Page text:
- According to Deaton, the SEC is applying a double standard in the case against Ripple in consideration of fundraising by the Ethereum Foundation.
- Deaton’s motion to intervene remains open, with Judge Torres granting Deaton leave to represent the proposed intervenors on Monday.
Attorney John E. Deaton continues to fight for the XRP community, seeking arguments as to why the U.S. Securities and Exchange Commission (SEC) is wrong in classifying XRP as a security. In a Twitter thread yesterday, Deaton laid out why the Ethereum Foundation’s sales of Ether (ETH) met the facts for a security much more than any sales of XRP by Ripple that he is aware of.
In doing so, Deaton specifically referenced a video shared by “Digital Asset Investor” via Twitter in which Ethereum’s creator, Vitalik Buterin, spoke about the initial fundraising and transfer of 500,000 ETH to Galaxy Digital’s Mike Novogratz. Deaton explained:
What @VitalikButerin is doing in the below video is much more of an “offering” of a security than any specific sale of #XRP that I’m aware of – (although I’m not aware of all #XRP sales).
As Deaton claims, the transfer of 500,000 ETH to Novogratz by the Ethereum Foundation is a much clearer example of the sale of an unregistered security than what is in the SEC’s hands against Ripple.
— John E Deaton (@JohnEDeaton1) March 23, 2021
Who benefited from the lawsuit against Ripple?
Deaton and the video refer to the “pre-mine” that the Ethereum team conducted in 2014/2015. The team had set up three pools prior to the launch of the network to pre-mine ETH according to the fundraising collected, for the co-founders and early team members as well as the Ethereum Foundation.
The pre-mined ETH were then sold to early investors, which included Novogratz (who bought half a million Ether at $0.99). In relation to this, Deaton argues:
Let’s assume #XRP JUST LIKE #ETH was a security between 2013-2017. Why the selective enforcement? Many have argued that it’s all about the ESCROW! I agree that the escrow is a relevant factor. But the escrow doesn’t turn it into a security.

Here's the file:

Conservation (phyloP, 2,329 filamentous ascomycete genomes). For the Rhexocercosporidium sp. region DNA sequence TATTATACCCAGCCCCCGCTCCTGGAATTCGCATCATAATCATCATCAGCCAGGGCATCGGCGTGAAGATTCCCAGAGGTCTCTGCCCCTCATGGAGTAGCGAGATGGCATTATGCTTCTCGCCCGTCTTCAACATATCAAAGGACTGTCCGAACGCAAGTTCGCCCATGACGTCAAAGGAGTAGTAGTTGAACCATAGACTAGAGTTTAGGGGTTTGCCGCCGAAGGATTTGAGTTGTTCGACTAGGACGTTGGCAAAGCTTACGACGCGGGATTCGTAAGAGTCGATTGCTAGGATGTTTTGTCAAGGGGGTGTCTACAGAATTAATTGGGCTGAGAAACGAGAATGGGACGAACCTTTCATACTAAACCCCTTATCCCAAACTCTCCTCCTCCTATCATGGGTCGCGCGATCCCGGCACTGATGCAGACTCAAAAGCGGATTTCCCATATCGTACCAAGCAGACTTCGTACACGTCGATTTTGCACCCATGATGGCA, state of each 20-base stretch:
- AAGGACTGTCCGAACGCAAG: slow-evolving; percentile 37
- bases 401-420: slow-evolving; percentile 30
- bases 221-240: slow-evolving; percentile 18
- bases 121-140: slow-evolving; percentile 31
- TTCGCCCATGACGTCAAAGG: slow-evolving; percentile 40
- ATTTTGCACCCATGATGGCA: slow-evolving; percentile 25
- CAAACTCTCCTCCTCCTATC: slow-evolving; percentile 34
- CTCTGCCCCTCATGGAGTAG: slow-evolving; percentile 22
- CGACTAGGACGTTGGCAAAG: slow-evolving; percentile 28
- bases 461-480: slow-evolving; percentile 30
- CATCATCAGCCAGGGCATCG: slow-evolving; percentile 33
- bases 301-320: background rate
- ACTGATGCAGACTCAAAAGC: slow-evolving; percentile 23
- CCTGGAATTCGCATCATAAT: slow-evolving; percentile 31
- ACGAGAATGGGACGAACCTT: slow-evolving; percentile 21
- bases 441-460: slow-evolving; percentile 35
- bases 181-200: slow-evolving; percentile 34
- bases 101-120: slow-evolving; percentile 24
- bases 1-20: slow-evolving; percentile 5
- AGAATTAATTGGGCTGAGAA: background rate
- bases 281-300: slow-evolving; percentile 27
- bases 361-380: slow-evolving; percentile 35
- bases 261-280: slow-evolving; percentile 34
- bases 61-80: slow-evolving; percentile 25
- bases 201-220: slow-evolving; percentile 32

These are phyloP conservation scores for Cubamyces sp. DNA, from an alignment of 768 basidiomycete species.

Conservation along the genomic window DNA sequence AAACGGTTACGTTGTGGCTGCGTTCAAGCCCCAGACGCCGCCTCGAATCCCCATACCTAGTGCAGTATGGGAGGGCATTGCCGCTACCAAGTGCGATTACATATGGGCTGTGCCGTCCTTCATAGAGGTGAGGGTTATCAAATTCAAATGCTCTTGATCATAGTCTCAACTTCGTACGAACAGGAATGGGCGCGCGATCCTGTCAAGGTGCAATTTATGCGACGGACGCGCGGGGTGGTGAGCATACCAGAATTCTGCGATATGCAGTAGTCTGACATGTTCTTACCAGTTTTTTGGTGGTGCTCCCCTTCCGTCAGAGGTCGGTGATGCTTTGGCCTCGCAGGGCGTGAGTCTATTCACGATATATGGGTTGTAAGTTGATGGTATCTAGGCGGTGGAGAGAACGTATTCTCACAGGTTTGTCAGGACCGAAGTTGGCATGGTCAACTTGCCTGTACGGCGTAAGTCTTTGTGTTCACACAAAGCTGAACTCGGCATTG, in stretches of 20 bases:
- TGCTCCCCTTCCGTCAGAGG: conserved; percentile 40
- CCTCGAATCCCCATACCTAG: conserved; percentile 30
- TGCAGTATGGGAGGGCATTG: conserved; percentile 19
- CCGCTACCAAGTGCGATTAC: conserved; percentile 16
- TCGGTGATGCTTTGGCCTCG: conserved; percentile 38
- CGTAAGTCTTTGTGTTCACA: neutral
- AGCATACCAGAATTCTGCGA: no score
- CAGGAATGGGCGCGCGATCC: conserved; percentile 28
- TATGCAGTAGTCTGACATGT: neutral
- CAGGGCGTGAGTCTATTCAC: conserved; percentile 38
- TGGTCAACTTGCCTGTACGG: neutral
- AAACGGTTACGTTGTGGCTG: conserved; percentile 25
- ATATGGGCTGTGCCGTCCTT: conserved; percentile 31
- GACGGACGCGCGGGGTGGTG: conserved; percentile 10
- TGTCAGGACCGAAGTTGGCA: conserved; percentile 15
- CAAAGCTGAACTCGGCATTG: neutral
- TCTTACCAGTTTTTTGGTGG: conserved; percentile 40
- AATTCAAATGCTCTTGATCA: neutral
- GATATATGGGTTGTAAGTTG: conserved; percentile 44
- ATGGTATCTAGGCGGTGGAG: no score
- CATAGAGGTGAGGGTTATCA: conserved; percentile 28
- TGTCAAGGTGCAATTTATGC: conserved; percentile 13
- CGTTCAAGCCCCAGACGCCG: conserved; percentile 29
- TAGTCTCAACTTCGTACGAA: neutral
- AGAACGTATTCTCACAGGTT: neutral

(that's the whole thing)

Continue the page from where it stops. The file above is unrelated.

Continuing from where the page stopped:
In this context, Deaton also raised the question of what the motive of the lawsuit was – as did former SEC Commissioner Joseph Grundfest. Just a few days ago, the SEC refused to release its documents on the classification of Bitcoin and Ethereum as non-securities. As Jeremy Hogan stated, the SEC is apparently trying to hide something damning, which is why Ripple may be trying to obtain those documents. Along those lines, Deaton stated:
When this case was filed against Ripple, individuals at the SEC knew that it would face problems & hurdles prosecuting this case. […] Was the filing of the Complaint itself, the goal? Was the Complaint the weapon?
The relevant question isn’t who will be harmed by the mere filing of the Complaint. The relevant question is who benefited by the mere filing of the Complaint (causing the harm)? It’s not that someone was against #XRP per se but favored or promoted #BTC and #ETH and ?
Motion to intervene by XRP holders remains open
Meanwhile, Deaton has at least taken the first step for intervention on behalf of over 10,000 XRP holders in the lawsuit between Ripple and the SEC. On Monday, Judge Analisa Torres granted Deaton permission to appear in her court for all purposes as counsel for the proposed intervenors. However, a decision on the motion to intervene is still pending.